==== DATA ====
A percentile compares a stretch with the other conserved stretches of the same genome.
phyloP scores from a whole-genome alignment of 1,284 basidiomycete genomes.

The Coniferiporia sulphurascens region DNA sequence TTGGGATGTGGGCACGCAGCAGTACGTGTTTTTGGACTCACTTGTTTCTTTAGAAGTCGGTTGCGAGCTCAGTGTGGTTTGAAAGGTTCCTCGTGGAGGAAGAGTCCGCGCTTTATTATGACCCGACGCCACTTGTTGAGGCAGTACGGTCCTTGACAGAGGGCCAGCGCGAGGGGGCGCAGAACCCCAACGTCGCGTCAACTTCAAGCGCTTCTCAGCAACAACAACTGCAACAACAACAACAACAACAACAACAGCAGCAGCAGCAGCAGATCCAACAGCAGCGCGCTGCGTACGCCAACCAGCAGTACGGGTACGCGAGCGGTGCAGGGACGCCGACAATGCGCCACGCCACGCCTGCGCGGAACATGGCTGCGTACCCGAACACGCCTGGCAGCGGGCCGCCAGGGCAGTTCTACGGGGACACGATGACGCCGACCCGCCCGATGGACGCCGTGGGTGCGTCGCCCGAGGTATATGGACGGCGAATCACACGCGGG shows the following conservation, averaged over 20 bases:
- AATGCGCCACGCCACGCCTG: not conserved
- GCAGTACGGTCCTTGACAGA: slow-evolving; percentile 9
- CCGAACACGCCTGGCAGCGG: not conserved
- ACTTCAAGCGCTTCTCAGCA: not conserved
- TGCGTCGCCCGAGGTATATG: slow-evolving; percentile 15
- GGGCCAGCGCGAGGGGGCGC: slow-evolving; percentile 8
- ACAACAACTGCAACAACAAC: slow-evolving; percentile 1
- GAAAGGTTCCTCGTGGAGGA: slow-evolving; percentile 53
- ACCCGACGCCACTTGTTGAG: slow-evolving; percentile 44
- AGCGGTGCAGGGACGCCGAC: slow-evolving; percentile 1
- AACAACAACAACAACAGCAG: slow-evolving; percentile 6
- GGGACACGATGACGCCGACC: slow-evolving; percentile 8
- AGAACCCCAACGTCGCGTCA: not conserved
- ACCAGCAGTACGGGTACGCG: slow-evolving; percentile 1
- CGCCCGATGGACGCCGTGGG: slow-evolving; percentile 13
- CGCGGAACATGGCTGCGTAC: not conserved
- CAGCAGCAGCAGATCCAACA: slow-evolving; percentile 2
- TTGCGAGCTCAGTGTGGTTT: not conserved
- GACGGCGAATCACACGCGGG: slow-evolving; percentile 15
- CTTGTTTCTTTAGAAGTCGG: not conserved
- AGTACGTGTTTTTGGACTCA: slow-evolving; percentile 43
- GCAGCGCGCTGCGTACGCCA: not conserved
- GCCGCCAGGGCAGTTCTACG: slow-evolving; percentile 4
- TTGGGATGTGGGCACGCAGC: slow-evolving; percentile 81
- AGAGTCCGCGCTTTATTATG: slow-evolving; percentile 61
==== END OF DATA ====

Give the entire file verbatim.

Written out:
A percentile compares a stretch with the other conserved stretches of the same genome.
phyloP scores from a whole-genome alignment of 1,284 basidiomycete genomes.

The Coniferiporia sulphurascens region DNA sequence TTGGGATGTGGGCACGCAGCAGTACGTGTTTTTGGACTCACTTGTTTCTTTAGAAGTCGGTTGCGAGCTCAGTGTGGTTTGAAAGGTTCCTCGTGGAGGAAGAGTCCGCGCTTTATTATGACCCGACGCCACTTGTTGAGGCAGTACGGTCCTTGACAGAGGGCCAGCGCGAGGGGGCGCAGAACCCCAACGTCGCGTCAACTTCAAGCGCTTCTCAGCAACAACAACTGCAACAACAACAACAACAACAACAACAGCAGCAGCAGCAGCAGATCCAACAGCAGCGCGCTGCGTACGCCAACCAGCAGTACGGGTACGCGAGCGGTGCAGGGACGCCGACAATGCGCCACGCCACGCCTGCGCGGAACATGGCTGCGTACCCGAACACGCCTGGCAGCGGGCCGCCAGGGCAGTTCTACGGGGACACGATGACGCCGACCCGCCCGATGGACGCCGTGGGTGCGTCGCCCGAGGTATATGGACGGCGAATCACACGCGGG shows the following conservation, averaged over 20 bases:
- AATGCGCCACGCCACGCCTG: not conserved
- GCAGTACGGTCCTTGACAGA: slow-evolving; percentile 9
- CCGAACACGCCTGGCAGCGG: not conserved
- ACTTCAAGCGCTTCTCAGCA: not conserved
- TGCGTCGCCCGAGGTATATG: slow-evolving; percentile 15
- GGGCCAGCGCGAGGGGGCGC: slow-evolving; percentile 8
- ACAACAACTGCAACAACAAC: slow-evolving; percentile 1
- GAAAGGTTCCTCGTGGAGGA: slow-evolving; percentile 53
- ACCCGACGCCACTTGTTGAG: slow-evolving; percentile 44
- AGCGGTGCAGGGACGCCGAC: slow-evolving; percentile 1
- AACAACAACAACAACAGCAG: slow-evolving; percentile 6
- GGGACACGATGACGCCGACC: slow-evolving; percentile 8
- AGAACCCCAACGTCGCGTCA: not conserved
- ACCAGCAGTACGGGTACGCG: slow-evolving; percentile 1
- CGCCCGATGGACGCCGTGGG: slow-evolving; percentile 13
- CGCGGAACATGGCTGCGTAC: not conserved
- CAGCAGCAGCAGATCCAACA: slow-evolving; percentile 2
- TTGCGAGCTCAGTGTGGTTT: not conserved
- GACGGCGAATCACACGCGGG: slow-evolving; percentile 15
- CTTGTTTCTTTAGAAGTCGG: not conserved
- AGTACGTGTTTTTGGACTCA: slow-evolving; percentile 43
- GCAGCGCGCTGCGTACGCCA: not conserved
- GCCGCCAGGGCAGTTCTACG: slow-evolving; percentile 4
- TTGGGATGTGGGCACGCAGC: slow-evolving; percentile 81
- AGAGTCCGCGCTTTATTATG: slow-evolving; percentile 61